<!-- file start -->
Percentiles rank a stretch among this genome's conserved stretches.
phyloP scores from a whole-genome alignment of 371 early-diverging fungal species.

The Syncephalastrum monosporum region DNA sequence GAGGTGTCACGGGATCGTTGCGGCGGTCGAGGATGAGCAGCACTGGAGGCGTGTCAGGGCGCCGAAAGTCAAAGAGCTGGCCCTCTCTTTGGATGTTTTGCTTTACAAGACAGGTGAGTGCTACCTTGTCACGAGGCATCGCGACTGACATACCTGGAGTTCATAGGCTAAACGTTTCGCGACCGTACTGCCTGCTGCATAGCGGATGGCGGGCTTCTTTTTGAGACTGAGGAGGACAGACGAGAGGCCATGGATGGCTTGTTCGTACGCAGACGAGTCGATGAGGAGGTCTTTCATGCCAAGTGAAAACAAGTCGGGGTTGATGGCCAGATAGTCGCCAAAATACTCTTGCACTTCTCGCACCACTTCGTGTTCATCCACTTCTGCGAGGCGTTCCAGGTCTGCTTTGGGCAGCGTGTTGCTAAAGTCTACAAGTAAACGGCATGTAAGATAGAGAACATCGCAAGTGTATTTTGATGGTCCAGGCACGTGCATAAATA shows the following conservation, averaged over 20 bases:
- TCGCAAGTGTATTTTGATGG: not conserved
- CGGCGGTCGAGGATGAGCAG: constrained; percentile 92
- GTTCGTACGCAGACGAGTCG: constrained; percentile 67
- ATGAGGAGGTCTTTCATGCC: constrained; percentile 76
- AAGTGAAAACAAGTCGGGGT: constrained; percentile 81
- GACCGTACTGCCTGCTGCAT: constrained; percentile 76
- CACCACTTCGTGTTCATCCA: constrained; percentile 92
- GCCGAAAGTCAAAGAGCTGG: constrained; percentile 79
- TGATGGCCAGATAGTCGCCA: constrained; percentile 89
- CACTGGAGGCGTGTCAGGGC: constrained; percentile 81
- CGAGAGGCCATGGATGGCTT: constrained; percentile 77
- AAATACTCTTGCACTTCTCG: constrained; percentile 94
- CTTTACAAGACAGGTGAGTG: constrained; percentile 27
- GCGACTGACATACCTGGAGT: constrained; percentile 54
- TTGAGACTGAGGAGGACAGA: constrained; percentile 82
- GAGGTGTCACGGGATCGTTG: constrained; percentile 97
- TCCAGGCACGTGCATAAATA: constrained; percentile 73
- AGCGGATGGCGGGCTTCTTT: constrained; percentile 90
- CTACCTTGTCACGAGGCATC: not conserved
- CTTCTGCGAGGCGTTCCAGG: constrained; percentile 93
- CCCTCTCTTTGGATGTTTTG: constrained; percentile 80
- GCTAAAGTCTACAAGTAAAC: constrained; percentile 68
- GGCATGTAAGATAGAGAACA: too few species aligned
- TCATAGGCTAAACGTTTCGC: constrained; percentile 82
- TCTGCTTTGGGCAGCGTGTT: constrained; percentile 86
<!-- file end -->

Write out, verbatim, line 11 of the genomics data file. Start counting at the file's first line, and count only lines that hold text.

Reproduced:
- GCCGAAAGTCAAAGAGCTGG: constrained; percentile 79